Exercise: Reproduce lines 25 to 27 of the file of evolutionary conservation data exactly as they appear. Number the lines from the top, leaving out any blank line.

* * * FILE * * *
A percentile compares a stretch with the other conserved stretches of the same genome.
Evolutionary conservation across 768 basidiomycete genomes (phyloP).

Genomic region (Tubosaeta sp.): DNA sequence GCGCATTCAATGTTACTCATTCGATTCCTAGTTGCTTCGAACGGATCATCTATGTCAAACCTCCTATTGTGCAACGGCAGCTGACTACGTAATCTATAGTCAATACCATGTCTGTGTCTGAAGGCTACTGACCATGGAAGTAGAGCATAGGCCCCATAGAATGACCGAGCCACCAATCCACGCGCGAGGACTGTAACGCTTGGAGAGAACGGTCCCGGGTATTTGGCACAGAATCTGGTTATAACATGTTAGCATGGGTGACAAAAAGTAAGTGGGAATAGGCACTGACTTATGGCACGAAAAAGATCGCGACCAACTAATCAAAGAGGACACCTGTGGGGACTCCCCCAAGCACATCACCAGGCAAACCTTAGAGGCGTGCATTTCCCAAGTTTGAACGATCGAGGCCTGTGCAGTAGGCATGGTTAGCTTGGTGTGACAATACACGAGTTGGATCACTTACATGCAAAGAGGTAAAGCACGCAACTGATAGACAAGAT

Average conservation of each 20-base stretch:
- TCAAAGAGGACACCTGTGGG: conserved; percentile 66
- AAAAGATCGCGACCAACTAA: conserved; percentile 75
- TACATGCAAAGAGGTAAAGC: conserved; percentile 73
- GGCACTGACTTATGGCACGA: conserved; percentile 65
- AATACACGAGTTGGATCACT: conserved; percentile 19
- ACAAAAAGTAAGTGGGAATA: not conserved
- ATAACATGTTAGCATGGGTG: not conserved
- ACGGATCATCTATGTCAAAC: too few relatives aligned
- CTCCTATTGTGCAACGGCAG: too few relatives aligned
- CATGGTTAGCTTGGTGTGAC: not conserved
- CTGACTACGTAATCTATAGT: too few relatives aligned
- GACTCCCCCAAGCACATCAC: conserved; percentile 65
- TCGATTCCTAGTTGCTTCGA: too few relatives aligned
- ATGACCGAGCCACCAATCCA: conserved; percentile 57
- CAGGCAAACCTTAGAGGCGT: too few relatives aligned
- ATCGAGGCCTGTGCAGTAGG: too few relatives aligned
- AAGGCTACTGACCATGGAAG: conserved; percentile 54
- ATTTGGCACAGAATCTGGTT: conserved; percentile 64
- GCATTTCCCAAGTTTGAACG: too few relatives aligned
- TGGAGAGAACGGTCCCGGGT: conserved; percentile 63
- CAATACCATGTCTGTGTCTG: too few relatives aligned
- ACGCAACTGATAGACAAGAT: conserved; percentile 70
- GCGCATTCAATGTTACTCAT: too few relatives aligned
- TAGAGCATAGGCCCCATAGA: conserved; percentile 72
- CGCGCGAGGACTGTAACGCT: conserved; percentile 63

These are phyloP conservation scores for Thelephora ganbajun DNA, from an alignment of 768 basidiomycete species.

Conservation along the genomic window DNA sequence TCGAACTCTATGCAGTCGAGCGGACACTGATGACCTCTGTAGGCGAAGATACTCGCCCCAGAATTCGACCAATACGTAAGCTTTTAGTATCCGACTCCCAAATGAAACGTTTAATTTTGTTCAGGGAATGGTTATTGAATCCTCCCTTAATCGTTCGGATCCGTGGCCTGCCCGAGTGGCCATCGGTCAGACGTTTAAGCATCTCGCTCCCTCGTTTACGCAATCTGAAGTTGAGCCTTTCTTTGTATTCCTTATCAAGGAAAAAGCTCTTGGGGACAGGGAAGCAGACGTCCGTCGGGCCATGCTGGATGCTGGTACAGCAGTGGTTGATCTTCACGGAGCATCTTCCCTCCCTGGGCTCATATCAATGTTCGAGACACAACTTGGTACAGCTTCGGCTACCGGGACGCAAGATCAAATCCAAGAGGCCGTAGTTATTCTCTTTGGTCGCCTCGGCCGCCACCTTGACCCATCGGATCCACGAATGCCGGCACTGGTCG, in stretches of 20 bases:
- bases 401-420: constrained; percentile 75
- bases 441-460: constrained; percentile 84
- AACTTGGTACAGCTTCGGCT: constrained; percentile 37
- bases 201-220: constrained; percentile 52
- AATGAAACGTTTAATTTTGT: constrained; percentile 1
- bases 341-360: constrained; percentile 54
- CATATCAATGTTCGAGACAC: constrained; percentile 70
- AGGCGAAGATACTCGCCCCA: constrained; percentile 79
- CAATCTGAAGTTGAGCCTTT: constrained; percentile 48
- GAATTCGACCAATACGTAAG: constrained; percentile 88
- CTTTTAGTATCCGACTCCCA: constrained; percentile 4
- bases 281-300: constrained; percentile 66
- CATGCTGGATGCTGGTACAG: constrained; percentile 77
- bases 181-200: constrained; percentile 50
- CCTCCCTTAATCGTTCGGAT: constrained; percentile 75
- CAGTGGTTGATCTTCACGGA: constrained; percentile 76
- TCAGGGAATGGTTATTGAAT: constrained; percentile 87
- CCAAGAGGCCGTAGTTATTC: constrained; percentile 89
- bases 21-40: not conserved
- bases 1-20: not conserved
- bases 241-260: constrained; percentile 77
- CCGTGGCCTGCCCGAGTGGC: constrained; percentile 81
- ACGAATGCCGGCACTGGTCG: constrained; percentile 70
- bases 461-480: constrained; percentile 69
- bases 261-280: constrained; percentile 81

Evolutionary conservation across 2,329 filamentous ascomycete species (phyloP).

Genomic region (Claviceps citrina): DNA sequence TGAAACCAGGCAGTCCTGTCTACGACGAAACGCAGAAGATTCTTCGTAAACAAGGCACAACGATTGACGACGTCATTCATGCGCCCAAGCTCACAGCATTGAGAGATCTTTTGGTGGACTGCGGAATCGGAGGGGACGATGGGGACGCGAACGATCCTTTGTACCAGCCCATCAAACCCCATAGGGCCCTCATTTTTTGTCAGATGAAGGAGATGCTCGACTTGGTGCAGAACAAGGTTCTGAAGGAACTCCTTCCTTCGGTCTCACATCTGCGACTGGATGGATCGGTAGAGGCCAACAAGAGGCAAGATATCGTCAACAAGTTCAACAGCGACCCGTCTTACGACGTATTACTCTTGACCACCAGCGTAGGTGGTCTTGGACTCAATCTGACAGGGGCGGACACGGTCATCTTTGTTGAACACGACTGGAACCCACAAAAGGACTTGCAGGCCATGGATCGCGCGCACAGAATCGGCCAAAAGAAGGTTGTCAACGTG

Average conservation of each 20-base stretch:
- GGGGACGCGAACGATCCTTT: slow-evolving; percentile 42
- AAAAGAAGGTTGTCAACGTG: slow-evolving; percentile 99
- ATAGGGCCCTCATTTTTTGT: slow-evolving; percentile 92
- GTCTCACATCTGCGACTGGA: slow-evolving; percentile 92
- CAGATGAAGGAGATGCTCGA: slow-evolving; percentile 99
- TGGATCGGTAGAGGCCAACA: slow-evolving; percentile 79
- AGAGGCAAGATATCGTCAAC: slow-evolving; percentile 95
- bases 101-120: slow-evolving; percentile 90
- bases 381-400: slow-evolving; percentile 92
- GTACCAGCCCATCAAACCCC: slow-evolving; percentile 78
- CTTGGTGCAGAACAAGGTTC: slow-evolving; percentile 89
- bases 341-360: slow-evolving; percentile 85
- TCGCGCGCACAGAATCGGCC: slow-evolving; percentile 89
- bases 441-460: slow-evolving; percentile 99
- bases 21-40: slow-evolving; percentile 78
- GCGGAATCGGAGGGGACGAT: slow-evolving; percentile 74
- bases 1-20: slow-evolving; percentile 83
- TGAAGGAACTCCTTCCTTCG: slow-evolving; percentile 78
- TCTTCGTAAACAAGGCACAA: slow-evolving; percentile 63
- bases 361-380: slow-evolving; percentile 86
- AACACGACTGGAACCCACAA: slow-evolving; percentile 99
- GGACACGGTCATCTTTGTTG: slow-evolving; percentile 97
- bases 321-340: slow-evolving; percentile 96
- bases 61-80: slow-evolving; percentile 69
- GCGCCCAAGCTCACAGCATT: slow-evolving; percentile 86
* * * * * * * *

- CAATACCATGTCTGTGTCTG: too few relatives aligned
- ACGCAACTGATAGACAAGAT: conserved; percentile 70
- GCGCATTCAATGTTACTCAT: too few relatives aligned